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Suicide is the leading cause of death in Australia for people aged 15–44 (AIHW 2020).

In 2017–18, 5.5% of hospitalised injury cases were due to intentional self-harm and 23% of injury deaths were due to suicide.

Males are particularly at risk from suicide and females from being hospitalised due to intentional self-harm. Intentional self-harm and falls are the only two major causes of injury hospitalisation where females outnumber males.

Determining whether an injury is intentional or not is not always straightforward (see Technical notes) and is especially difficult for children. For this reason, intentional self-harm hospitalisation statistics are presented in aggregate form for ages 0–14, and suicide statistics are not presented for children aged under 10.

In 2017–18, intentional self-harm and suicide resulted in:

29,493 hospitalisation cases

119 per 100,000 population

3,000 deaths

12.1 per 100,000 population

This article only includes data on injuries that result in hospital admission or death. If a person dies from an injury after being admitted to hospital, both the hospitalisation and the death is included in this report. For more information, see Defining injury hospitalisation cases and injury deaths.

Which types of intentional self-harm resulted in hospitalisation?

In 2017–18, 78% of intentional self-harm hospitalisations involved pharmaceutical drugs (Table 1).

Table 1: Top causes of intentional self-harm injury hospitalisation cases, 2017–18

Cause

Number

%

Rate (per 100,000)

Poisoning involving pharmaceuticals (X60–64)

23,089

78

93

Sharp objects (including knives) (X78)

3,548

12

14.3

Poisoning involving other substances (X65–69)

1,161

4

4.7

Other or unspecified (X70–72, X74–77, X79–84)

1,695

6

6.8

Total

29,493

100

119

Notes:

  1. Rates are crude per 100,000 population, calculated using estimated resident population as at 31 December of the relevant year.
  2. Percentages may not total 100 due to rounding.
  3. Codes in brackets refer to the ICD-10-AM (10th edition) external cause codes (ACCD 2017).

Source: AIHW National Hospital Morbidity Database.

For more detailed data, see Data tables B19–20.

Trends over time

Since 2008–09, there has been:

  • a 1.7% annual average increase in intentional self-harm hospitalisation rates to 2016–17
  • a 1.7% annual average increase in suicide death rates to 2017–18.

Annual average rate changes are calculated using modelled age-standardised rates (see Technical notes for more details).

The increase in suicide deaths has not been constant—suicide rates were fairly steady from 2007 to 2010, rose from 2010 to 2015 and have fluctuated since then (Biddle et al. 2020).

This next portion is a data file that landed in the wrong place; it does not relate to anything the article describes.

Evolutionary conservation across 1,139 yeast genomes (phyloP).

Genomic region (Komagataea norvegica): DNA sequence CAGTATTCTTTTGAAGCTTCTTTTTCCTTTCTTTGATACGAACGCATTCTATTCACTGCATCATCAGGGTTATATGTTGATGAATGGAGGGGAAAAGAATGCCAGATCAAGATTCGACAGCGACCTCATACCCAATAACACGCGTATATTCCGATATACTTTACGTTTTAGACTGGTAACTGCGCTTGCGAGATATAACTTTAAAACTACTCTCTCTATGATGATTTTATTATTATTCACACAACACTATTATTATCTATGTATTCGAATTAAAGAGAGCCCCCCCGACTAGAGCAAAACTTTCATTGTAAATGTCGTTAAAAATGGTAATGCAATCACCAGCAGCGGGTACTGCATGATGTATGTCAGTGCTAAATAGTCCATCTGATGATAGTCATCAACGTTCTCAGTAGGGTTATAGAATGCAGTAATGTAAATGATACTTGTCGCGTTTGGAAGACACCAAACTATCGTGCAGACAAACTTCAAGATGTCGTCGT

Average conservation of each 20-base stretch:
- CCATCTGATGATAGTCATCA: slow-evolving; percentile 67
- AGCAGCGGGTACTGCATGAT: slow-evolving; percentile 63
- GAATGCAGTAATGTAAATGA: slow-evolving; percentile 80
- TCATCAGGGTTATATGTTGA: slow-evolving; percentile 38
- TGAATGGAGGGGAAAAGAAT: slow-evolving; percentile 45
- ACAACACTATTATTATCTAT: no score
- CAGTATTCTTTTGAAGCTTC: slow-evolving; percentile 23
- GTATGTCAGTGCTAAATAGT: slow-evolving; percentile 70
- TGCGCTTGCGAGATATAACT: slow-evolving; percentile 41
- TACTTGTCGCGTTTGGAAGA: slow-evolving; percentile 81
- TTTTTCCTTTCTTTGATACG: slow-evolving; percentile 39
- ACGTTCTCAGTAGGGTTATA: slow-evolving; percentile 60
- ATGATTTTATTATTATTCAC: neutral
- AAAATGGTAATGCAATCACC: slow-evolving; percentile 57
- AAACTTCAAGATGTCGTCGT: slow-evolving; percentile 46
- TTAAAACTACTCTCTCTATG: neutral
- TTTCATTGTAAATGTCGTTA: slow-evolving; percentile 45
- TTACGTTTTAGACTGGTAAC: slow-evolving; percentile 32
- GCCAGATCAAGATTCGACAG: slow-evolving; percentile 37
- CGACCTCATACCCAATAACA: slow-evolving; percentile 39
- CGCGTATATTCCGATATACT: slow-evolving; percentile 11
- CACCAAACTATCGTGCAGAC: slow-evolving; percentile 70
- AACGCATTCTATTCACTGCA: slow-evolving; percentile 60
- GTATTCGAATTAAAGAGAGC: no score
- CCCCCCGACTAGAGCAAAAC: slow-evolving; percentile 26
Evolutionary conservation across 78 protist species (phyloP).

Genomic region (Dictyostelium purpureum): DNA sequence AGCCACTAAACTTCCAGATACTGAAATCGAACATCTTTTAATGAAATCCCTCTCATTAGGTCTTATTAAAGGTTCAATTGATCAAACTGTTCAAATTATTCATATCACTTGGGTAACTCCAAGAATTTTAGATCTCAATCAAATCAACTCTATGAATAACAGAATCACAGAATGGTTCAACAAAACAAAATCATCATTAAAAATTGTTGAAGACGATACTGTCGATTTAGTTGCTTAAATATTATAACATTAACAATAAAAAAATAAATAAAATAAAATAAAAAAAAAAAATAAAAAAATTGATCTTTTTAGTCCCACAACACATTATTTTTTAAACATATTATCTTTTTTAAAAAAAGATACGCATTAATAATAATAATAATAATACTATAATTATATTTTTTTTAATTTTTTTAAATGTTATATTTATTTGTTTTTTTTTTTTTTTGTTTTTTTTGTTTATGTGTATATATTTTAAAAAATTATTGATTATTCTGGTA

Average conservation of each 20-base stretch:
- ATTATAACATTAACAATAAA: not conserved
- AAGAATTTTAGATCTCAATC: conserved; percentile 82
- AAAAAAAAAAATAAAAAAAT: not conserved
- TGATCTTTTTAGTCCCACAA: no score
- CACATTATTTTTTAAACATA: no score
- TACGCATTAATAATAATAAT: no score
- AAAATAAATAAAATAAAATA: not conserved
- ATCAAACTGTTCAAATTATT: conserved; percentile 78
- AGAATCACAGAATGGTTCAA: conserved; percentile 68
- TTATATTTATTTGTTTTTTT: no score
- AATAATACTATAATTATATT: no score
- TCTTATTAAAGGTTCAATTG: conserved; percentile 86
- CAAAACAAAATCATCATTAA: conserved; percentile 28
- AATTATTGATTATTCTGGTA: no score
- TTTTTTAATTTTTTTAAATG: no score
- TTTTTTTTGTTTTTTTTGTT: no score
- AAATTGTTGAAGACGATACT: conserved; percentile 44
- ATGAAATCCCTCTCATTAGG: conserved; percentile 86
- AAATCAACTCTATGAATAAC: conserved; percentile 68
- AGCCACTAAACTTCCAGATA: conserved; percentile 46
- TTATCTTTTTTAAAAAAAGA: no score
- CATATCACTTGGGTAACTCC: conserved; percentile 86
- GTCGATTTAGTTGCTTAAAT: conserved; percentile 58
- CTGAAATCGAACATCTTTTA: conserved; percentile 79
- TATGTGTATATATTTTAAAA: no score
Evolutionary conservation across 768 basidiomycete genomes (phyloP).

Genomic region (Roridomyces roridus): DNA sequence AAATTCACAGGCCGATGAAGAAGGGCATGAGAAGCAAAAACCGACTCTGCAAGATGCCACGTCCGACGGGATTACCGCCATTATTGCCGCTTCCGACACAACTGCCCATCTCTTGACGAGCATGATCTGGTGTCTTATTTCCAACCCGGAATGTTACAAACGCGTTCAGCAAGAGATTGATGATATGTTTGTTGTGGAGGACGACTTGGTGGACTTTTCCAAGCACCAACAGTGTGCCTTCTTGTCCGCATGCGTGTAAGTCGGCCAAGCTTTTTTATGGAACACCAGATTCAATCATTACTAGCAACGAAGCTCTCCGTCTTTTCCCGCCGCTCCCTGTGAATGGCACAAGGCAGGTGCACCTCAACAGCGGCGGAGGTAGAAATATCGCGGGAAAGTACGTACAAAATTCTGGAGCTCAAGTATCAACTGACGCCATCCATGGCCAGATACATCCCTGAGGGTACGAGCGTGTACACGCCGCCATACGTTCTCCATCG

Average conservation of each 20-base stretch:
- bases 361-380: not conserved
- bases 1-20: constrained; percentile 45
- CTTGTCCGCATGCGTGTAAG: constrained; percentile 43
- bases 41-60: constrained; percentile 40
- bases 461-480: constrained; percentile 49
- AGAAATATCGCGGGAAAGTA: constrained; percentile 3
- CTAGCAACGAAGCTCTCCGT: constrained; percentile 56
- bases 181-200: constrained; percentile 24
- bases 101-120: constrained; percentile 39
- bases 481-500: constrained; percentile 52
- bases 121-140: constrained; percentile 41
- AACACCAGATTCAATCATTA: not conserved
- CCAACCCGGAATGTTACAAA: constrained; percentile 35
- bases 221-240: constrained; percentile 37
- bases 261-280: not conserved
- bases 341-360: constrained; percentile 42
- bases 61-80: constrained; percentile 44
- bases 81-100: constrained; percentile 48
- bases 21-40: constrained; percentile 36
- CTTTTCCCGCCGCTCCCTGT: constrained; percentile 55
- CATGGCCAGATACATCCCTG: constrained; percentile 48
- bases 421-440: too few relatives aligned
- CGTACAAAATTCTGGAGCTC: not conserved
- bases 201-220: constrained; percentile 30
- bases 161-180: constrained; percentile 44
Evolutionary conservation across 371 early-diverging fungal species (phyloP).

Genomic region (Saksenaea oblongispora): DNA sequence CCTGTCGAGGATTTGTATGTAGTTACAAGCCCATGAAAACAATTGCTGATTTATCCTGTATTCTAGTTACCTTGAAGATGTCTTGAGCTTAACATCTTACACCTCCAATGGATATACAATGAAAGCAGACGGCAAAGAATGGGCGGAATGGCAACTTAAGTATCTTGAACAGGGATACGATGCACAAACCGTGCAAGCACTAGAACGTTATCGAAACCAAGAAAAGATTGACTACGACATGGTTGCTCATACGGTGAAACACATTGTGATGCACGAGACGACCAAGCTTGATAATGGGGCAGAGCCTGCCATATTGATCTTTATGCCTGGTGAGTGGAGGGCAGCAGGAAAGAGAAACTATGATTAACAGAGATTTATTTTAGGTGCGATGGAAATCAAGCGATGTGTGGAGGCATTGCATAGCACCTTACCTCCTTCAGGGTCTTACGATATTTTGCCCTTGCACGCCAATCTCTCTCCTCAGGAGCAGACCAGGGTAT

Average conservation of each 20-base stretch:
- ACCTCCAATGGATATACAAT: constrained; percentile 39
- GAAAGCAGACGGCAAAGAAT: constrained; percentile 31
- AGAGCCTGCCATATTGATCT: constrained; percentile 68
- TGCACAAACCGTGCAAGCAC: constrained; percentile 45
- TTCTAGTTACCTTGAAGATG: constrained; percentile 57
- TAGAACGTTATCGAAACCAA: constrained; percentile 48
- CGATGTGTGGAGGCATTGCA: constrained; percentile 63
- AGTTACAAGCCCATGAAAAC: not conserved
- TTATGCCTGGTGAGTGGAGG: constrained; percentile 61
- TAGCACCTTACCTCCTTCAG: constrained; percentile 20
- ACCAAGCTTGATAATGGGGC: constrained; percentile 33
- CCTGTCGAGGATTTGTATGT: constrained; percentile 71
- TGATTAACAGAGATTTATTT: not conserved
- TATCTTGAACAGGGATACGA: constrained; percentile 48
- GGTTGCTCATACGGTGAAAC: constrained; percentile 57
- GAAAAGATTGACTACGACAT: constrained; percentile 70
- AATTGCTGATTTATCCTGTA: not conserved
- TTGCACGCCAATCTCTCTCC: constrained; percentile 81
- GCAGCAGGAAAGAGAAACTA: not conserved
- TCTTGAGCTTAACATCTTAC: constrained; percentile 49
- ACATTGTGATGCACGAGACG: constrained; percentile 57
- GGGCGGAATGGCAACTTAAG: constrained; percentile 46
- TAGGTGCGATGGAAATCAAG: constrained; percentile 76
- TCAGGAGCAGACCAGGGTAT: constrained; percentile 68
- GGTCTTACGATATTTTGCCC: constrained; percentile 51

Because of changes in data collection methods, hospitalisations data for 2017–18 should not be compared with those of previous years and are not included in Figure 1 (see Technical notes for more details). Death data for 2017–18 are comparable with rates for previous years.

Figure 1: Intentional self-harm injury hospitalisation cases and suicide deaths, by age group and sex, 2008–09 to

The visualisation features 2 matching line graphs on separate tabs, 1 for hospitalisation cases and 1 for deaths. The 3 lines represent the trend for males, females and persons from 2008–09 to 2016–17 for hospitalisation cases and to 2017–18 for deaths. The reader can select to display rate per 100,000 population or number, and can select by life-stage age group including all ages.

For more detailed data, see Data tables C1–4 and E1–4.

How do rates vary by age and sex?

Intentional self-harm injury hospitalisation and suicide death rates differed for males and females and across age groups (Figure 2). While suicide rates for males were higher than for females, hospitalisation caused by intentional self-harm was 1 of the few injury causes where females outnumbered males.

In 2017–18:

  • 64% of intentional self-harm injury hospitalisations were for females (18,987 cases) and 36% were for males (10,496 cases)
  • 77% of suicide deaths were for males (2,297 deaths) and 23% were for females (703 deaths)
  • the age-standardised rate of intentional self-harm hospitalisations for females was 161 cases per 100,000 females, compared with 87 per 100,000 males
  • the age-standardised rate of suicide deaths for males was 18.5 per 100,000 males, compared with 5.6 per 100,000 females
  • people aged 15–24 (and within that age range people aged 15–19 in particular), had the highest rates of hospitalisation due to intentional self-harm, compared with other life-stage age groups
  • people aged 45–64 had the highest rates of suicide, followed by people aged 25–44, compared with other life-stage age groups.

Figure 2: Intentional self-harm injury hospitalisation cases and suicide deaths, by age group and sex, 2017–18

The visualisation features 2 matching column graphs on separate tabs, 1 for hospitalisation cases and 1 for deaths. The columns represent sex within each of 5 life-stage age groups. The reader can select to display either age-specific rate per 100,000 population or number. The default display shows rates for males and females and the reader can also select to display persons.

For more detailed data, see Data tables A1–3 and D1–3.

How severe are hospitalised injuries?

Three measures that may indicate the severity of a hospitalised injury are length of stay, percentage of cases with time in an intensive care unit (ICU), and percentage of cases involving continuous ventilator support.

The average duration of a hospital stay for intentional self-harm injury hospitalisation cases was similar to the overall average length of stay for all hospitalised injuries, but the percentages of intentional self-harm cases that included time in an ICU or continuous ventilator support were the highest of all the main causes of hospitalised injuries (Table 2).

Table 2: Severity of intentional self-harm hospitalisation cases, 2017–18

 

Intentional self-harm injury

All hospitalised injuries

Average number of days in hospital

2.8

3.3

% of cases with time in an ICU

11.4

2.4